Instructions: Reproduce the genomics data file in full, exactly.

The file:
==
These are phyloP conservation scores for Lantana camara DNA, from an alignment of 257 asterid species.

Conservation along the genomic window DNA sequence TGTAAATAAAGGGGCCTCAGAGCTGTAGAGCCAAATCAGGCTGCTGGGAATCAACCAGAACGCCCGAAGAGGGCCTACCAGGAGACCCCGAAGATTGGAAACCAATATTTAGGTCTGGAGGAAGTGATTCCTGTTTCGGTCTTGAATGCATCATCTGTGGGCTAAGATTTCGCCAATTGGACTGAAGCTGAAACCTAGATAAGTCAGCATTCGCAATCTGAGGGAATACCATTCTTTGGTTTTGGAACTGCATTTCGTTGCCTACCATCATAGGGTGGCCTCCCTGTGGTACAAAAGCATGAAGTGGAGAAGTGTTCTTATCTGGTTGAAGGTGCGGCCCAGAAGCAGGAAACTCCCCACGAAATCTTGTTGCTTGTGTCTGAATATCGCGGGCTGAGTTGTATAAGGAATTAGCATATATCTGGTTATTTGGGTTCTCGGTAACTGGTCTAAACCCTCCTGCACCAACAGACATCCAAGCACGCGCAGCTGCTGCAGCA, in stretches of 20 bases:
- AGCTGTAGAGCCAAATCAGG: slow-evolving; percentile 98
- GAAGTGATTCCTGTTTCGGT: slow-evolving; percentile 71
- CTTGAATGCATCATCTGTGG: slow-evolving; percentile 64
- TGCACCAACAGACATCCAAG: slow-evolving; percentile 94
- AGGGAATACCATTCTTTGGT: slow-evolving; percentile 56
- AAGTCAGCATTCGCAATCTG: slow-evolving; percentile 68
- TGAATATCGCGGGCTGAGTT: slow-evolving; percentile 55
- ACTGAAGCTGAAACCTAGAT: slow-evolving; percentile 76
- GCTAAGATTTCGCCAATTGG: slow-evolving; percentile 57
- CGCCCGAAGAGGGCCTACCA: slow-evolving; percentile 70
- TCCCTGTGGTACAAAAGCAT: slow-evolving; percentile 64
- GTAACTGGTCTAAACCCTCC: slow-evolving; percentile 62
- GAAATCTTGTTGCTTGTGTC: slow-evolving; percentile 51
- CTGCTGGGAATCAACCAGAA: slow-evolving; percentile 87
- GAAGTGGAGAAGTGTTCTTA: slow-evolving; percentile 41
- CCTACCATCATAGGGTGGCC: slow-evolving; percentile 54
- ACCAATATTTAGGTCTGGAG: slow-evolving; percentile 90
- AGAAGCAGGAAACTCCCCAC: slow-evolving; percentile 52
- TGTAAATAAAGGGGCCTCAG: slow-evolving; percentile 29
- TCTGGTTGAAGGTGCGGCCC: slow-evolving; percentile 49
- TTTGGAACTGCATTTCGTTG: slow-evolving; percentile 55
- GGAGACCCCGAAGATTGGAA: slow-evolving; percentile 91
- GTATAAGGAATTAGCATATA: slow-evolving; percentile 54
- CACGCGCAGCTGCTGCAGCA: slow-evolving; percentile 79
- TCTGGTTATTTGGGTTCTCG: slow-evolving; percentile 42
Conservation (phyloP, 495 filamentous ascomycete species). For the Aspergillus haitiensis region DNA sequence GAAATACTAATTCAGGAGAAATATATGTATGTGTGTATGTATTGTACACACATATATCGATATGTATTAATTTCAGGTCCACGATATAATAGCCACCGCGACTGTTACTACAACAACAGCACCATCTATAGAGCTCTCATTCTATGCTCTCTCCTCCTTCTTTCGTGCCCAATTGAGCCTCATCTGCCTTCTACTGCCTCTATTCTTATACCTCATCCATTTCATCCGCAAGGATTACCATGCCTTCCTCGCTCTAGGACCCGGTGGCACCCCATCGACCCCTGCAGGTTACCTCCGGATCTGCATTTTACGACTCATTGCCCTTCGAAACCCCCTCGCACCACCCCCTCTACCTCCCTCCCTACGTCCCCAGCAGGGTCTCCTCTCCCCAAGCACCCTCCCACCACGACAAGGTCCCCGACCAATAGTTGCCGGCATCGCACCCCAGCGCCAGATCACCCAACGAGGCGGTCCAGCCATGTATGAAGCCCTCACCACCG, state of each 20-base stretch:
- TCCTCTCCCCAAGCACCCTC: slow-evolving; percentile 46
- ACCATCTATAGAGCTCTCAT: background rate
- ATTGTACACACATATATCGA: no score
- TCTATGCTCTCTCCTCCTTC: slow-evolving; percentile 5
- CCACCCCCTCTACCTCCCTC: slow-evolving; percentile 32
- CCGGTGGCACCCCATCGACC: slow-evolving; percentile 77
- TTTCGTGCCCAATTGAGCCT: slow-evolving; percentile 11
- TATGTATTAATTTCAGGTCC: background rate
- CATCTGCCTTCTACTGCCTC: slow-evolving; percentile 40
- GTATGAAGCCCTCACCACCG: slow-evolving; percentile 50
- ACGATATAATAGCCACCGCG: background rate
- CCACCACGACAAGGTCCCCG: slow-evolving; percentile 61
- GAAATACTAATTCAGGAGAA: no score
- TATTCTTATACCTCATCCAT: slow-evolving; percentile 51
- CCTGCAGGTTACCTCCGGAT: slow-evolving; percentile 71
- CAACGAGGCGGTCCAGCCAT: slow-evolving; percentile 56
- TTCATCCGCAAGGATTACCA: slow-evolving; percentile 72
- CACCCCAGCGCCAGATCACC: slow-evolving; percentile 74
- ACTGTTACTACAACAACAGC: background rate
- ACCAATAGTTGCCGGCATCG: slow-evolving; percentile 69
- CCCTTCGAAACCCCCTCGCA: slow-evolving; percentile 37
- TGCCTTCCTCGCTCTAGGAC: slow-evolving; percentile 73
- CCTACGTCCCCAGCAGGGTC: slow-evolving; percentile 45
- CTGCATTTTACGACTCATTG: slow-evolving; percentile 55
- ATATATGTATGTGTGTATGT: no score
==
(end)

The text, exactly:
These are phyloP conservation scores for Lantana camara DNA, from an alignment of 257 asterid species.

Conservation along the genomic window DNA sequence TGTAAATAAAGGGGCCTCAGAGCTGTAGAGCCAAATCAGGCTGCTGGGAATCAACCAGAACGCCCGAAGAGGGCCTACCAGGAGACCCCGAAGATTGGAAACCAATATTTAGGTCTGGAGGAAGTGATTCCTGTTTCGGTCTTGAATGCATCATCTGTGGGCTAAGATTTCGCCAATTGGACTGAAGCTGAAACCTAGATAAGTCAGCATTCGCAATCTGAGGGAATACCATTCTTTGGTTTTGGAACTGCATTTCGTTGCCTACCATCATAGGGTGGCCTCCCTGTGGTACAAAAGCATGAAGTGGAGAAGTGTTCTTATCTGGTTGAAGGTGCGGCCCAGAAGCAGGAAACTCCCCACGAAATCTTGTTGCTTGTGTCTGAATATCGCGGGCTGAGTTGTATAAGGAATTAGCATATATCTGGTTATTTGGGTTCTCGGTAACTGGTCTAAACCCTCCTGCACCAACAGACATCCAAGCACGCGCAGCTGCTGCAGCA, in stretches of 20 bases:
- AGCTGTAGAGCCAAATCAGG: slow-evolving; percentile 98
- GAAGTGATTCCTGTTTCGGT: slow-evolving; percentile 71
- CTTGAATGCATCATCTGTGG: slow-evolving; percentile 64
- TGCACCAACAGACATCCAAG: slow-evolving; percentile 94
- AGGGAATACCATTCTTTGGT: slow-evolving; percentile 56
- AAGTCAGCATTCGCAATCTG: slow-evolving; percentile 68
- TGAATATCGCGGGCTGAGTT: slow-evolving; percentile 55
- ACTGAAGCTGAAACCTAGAT: slow-evolving; percentile 76
- GCTAAGATTTCGCCAATTGG: slow-evolving; percentile 57
- CGCCCGAAGAGGGCCTACCA: slow-evolving; percentile 70
- TCCCTGTGGTACAAAAGCAT: slow-evolving; percentile 64
- GTAACTGGTCTAAACCCTCC: slow-evolving; percentile 62
- GAAATCTTGTTGCTTGTGTC: slow-evolving; percentile 51
- CTGCTGGGAATCAACCAGAA: slow-evolving; percentile 87
- GAAGTGGAGAAGTGTTCTTA: slow-evolving; percentile 41
- CCTACCATCATAGGGTGGCC: slow-evolving; percentile 54
- ACCAATATTTAGGTCTGGAG: slow-evolving; percentile 90
- AGAAGCAGGAAACTCCCCAC: slow-evolving; percentile 52
- TGTAAATAAAGGGGCCTCAG: slow-evolving; percentile 29
- TCTGGTTGAAGGTGCGGCCC: slow-evolving; percentile 49
- TTTGGAACTGCATTTCGTTG: slow-evolving; percentile 55
- GGAGACCCCGAAGATTGGAA: slow-evolving; percentile 91
- GTATAAGGAATTAGCATATA: slow-evolving; percentile 54
- CACGCGCAGCTGCTGCAGCA: slow-evolving; percentile 79
- TCTGGTTATTTGGGTTCTCG: slow-evolving; percentile 42
Conservation (phyloP, 495 filamentous ascomycete species). For the Aspergillus haitiensis region DNA sequence GAAATACTAATTCAGGAGAAATATATGTATGTGTGTATGTATTGTACACACATATATCGATATGTATTAATTTCAGGTCCACGATATAATAGCCACCGCGACTGTTACTACAACAACAGCACCATCTATAGAGCTCTCATTCTATGCTCTCTCCTCCTTCTTTCGTGCCCAATTGAGCCTCATCTGCCTTCTACTGCCTCTATTCTTATACCTCATCCATTTCATCCGCAAGGATTACCATGCCTTCCTCGCTCTAGGACCCGGTGGCACCCCATCGACCCCTGCAGGTTACCTCCGGATCTGCATTTTACGACTCATTGCCCTTCGAAACCCCCTCGCACCACCCCCTCTACCTCCCTCCCTACGTCCCCAGCAGGGTCTCCTCTCCCCAAGCACCCTCCCACCACGACAAGGTCCCCGACCAATAGTTGCCGGCATCGCACCCCAGCGCCAGATCACCCAACGAGGCGGTCCAGCCATGTATGAAGCCCTCACCACCG, state of each 20-base stretch:
- TCCTCTCCCCAAGCACCCTC: slow-evolving; percentile 46
- ACCATCTATAGAGCTCTCAT: background rate
- ATTGTACACACATATATCGA: no score
- TCTATGCTCTCTCCTCCTTC: slow-evolving; percentile 5
- CCACCCCCTCTACCTCCCTC: slow-evolving; percentile 32
- CCGGTGGCACCCCATCGACC: slow-evolving; percentile 77
- TTTCGTGCCCAATTGAGCCT: slow-evolving; percentile 11
- TATGTATTAATTTCAGGTCC: background rate
- CATCTGCCTTCTACTGCCTC: slow-evolving; percentile 40
- GTATGAAGCCCTCACCACCG: slow-evolving; percentile 50
- ACGATATAATAGCCACCGCG: background rate
- CCACCACGACAAGGTCCCCG: slow-evolving; percentile 61
- GAAATACTAATTCAGGAGAA: no score
- TATTCTTATACCTCATCCAT: slow-evolving; percentile 51
- CCTGCAGGTTACCTCCGGAT: slow-evolving; percentile 71
- CAACGAGGCGGTCCAGCCAT: slow-evolving; percentile 56
- TTCATCCGCAAGGATTACCA: slow-evolving; percentile 72
- CACCCCAGCGCCAGATCACC: slow-evolving; percentile 74
- ACTGTTACTACAACAACAGC: background rate
- ACCAATAGTTGCCGGCATCG: slow-evolving; percentile 69
- CCCTTCGAAACCCCCTCGCA: slow-evolving; percentile 37
- TGCCTTCCTCGCTCTAGGAC: slow-evolving; percentile 73
- CCTACGTCCCCAGCAGGGTC: slow-evolving; percentile 45
- CTGCATTTTACGACTCATTG: slow-evolving; percentile 55
- ATATATGTATGTGTGTATGT: no score